The HeliOS Project is now.....

The HeliOS Project is now.....
Same mission, same folks...just a different name

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Friday, July 17, 2009

The People Behind Penumbra

Before anything else, I want to personally thank those who brought the Frictional Game Servers to the brink of molten metal. You have once again...and maybe for the Golden Moment, proven to the Gaming Industry that we do indeed deserve their attention as a viable market.

"I can happily tell you that at the moment we Linux version is selling tons and our main concern at the moment is how to handle the load of people wanting to download the purchase if it continues like this we won't last the weekend! So currently we are looking into some solutions, making a torrent file is on of the more obvious ideas we have." 8:46 AM 07/17/2009

Jens also stated that he should have such worries every day.

As promised, I want to introduce you to the people that brought the frightful Penumbra Trilogy to you. Being a small indie gaming company, they knew full well the challenges they faced by entering the gaming market. With confidence in their phenomenal gaming engine and the writing and coding talent already on board, they made Frictional Games happen.

Here are folks behind the spooky hallways and labyrinths.

At Frictional Games we are:

Thomas Grip - Programer & Project Lead, Co-founder and more
Thomas lives in Helsingborg, Sweden. He has been programming games since his teenage days, the first horror game he did was a 2D top down game called Fiend. In addition to being a programer he is also a hefty sketch artist, doing many of the sketches artists use to create the graphics for the game. Thomas and Jens met(Online that is) around 2004 and in 2005 did a thesis game together called Energetic, exploring educational gameplay on the topic of energy consumption and pollution. In 2006 they both attended a masters year at Gotland University, where a group of 4 students worked on the tech demo Penumbra, that was released in 2006 with great reception. Thomas, Jens and Anton then started Frictional Games in the second half of 2006 and begun work on the first Penumbra game, Penumbra Overture. Anton is no longer at Frictional Games, the bastard(joke obviously;)) moved to Norway and started to work for FunCom in late 2007.

Jens Nilsson - Gameplay Scripting & Audio Lead, Co-founder and more

I too live in Helsingborg, Sweden. I have been freelancing for over ten years as a sound designer, originally as a musician but not that suited to make video game music. During those years I got the basics of running a company and hense at Frictional when I don't work on games I do most of the "not related to games"-tasks that is involved in running a company. Since the Energetic game I have been doing gameplay scripting, learning for each project we have done as I have not previously been that educated in script languages beyond basic web site crafting.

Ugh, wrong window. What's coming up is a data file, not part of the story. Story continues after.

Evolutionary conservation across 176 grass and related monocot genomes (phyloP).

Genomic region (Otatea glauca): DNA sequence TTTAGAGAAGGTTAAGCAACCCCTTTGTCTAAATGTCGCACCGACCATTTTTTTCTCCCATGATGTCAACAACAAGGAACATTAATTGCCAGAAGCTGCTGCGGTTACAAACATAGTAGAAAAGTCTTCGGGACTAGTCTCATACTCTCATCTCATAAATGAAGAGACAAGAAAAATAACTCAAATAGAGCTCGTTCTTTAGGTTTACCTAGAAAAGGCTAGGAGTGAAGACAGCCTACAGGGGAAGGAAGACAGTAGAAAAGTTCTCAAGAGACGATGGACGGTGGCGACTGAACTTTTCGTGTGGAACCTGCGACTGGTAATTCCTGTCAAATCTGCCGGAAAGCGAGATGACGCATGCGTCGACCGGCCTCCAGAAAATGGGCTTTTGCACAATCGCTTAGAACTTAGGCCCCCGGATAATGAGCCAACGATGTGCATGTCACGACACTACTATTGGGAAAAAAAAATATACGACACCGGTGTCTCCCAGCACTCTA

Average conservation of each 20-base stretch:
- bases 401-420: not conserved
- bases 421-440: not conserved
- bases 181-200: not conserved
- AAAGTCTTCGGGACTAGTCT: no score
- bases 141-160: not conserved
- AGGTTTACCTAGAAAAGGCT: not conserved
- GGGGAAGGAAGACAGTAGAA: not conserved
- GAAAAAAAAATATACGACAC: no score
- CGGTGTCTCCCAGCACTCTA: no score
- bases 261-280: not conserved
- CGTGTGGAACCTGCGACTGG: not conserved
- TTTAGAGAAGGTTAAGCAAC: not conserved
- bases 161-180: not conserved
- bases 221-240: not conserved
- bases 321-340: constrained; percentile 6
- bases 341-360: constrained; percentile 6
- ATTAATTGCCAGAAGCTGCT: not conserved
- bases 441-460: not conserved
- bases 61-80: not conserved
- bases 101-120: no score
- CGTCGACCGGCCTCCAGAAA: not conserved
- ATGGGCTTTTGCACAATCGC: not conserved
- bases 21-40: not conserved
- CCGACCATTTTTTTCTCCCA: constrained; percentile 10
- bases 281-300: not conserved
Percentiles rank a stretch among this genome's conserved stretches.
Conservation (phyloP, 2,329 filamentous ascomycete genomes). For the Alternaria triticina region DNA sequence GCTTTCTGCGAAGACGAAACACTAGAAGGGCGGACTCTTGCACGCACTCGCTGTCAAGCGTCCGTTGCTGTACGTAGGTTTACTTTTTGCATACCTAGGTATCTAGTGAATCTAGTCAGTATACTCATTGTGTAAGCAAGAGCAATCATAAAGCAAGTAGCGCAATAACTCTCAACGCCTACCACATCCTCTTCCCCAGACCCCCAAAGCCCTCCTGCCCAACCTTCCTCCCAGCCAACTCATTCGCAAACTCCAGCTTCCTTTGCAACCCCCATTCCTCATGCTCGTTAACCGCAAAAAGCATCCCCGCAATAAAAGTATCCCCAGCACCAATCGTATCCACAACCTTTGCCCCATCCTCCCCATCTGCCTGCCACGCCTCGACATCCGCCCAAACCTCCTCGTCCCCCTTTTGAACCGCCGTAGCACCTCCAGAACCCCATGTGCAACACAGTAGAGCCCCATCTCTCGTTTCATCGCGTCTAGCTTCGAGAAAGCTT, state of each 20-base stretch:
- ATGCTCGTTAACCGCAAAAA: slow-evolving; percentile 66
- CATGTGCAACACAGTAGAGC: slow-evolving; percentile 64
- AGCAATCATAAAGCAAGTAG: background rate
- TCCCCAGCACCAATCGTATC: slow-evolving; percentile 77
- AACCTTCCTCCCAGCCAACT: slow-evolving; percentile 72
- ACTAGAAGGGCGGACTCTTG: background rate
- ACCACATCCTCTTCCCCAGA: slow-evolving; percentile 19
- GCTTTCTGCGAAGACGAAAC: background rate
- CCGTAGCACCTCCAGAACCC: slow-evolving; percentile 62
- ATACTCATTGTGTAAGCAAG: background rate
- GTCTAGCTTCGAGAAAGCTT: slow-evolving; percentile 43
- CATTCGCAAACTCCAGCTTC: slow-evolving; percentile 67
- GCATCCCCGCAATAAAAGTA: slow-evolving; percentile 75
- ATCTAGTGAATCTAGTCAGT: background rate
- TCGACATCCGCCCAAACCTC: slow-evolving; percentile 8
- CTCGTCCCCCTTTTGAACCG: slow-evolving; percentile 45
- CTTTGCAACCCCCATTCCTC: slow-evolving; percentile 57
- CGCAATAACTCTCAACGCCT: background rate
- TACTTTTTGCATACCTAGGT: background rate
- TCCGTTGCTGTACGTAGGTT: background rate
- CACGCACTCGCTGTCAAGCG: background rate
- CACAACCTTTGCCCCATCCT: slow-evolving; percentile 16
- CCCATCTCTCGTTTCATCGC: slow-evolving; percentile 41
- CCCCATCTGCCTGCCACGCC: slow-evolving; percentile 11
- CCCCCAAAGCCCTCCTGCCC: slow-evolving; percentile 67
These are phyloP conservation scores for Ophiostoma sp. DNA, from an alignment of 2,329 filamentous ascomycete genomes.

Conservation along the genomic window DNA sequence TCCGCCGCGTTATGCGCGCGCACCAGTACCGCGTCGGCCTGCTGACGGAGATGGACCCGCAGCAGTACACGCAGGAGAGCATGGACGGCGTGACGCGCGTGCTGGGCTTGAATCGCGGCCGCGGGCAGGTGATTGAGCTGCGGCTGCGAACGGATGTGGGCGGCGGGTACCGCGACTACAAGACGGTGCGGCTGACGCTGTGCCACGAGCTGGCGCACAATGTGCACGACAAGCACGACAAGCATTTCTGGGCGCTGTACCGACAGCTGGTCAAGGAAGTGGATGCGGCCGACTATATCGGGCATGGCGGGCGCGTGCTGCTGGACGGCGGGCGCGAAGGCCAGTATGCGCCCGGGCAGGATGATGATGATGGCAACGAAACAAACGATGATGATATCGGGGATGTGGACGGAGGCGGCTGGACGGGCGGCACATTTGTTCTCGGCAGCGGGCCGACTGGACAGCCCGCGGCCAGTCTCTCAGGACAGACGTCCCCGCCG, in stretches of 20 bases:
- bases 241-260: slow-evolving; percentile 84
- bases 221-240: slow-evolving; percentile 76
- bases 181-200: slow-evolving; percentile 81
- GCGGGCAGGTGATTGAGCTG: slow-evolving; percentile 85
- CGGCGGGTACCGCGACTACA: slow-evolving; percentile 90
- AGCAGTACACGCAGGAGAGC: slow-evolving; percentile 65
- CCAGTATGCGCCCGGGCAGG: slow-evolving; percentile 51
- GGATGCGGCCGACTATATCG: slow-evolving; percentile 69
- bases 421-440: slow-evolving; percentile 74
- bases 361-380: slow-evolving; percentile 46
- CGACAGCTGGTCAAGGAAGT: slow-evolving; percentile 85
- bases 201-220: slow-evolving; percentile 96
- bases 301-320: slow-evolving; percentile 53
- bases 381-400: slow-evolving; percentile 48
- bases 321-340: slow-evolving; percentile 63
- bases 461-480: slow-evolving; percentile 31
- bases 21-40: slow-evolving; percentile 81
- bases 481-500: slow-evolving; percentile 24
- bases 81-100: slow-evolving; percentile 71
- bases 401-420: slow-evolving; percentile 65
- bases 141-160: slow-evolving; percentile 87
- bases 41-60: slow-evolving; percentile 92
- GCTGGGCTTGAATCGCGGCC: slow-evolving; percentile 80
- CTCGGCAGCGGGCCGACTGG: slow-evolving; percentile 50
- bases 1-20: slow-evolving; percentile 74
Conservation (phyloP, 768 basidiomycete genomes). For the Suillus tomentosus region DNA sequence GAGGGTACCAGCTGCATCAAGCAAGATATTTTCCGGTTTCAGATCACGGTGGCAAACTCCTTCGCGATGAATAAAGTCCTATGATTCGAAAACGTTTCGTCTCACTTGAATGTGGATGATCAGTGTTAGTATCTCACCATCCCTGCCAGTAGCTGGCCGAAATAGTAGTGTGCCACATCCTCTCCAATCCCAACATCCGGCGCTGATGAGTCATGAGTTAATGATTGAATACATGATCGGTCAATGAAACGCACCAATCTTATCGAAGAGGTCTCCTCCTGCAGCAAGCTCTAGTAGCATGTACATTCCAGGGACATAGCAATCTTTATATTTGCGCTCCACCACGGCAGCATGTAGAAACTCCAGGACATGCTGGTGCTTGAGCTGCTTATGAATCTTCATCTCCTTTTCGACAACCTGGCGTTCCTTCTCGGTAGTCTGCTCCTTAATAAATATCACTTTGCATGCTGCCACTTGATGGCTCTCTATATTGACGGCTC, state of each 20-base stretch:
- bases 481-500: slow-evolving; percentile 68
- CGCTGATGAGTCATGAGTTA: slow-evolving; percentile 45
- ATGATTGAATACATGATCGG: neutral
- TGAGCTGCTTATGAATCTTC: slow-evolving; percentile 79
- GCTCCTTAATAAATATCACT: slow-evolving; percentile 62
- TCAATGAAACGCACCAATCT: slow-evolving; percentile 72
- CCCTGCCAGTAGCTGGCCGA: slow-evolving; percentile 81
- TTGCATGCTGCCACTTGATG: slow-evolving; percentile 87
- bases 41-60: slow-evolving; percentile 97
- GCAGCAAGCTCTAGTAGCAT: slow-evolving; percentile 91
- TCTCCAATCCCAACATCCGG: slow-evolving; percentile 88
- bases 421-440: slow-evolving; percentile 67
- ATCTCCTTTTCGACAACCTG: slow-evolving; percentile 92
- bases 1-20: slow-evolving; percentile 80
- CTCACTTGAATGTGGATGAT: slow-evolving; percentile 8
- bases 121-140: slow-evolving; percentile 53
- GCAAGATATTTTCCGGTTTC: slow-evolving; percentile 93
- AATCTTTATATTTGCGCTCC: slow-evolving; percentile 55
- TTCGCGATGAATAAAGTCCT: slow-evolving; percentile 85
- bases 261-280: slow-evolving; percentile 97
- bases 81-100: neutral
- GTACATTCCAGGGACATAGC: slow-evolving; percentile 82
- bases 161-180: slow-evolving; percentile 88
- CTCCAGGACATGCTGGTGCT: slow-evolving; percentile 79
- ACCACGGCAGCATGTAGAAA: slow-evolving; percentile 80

Luis R Morales - Tools & Audio programer

Luis is from Sevilla(around), Spain. Luis originally volunteered to help out with some programming during the first Penumbra game. He implemented OpenAL into the game engine, he then re-worked and improved the implementation for the next penumbra and after that he started to work full-time on developing the tools for the next game engine(which is our current work in progress along with the game Unknown). The tools that he has developed includes a level editor, model editor and particle editor all which contribute to make the creation of the new game that much smoother. For the Penumbra games we used 3D editors as the actual game creation editor, it worked but was hardly as enjoyable as using real editors.

Marc Nicander - Graphics artist

Marc lives in Svedala, Sweden. As a student he helped out doing some minor work for the first Penumbra game, when we did the third Penumbra game he was working full-time and did most of the graphics for the game. He also did a lot of design and gameplay ideas for that game. Currently he works mostly with creating sets of graphics for the new game. With the new game we have decided to take the tile set approach common in 2D games and apply that to a 3D model environment. Poor Marc has to spend a great deal of time creating 3D parts that can be used in numerous combinations to create rooms, levels and environments. For the rest of us it means that we can all participate in creating levels, making use of the pieces that he creates.

Marcus Johansson - Graphics artist intern

Lives in Arvika, Sweden. Currently a student doing his final internship here at Frictional Games. If nothing goes completely wrong during his last two months as an intern we will be enjoying his work as an employee soon. His work is currently concentrated on creating a lot content for the game, furniture, items, level details and all sort of things that the player can play with in the game.

We also work with three main colaborators:

Mikko Tarmia - Composer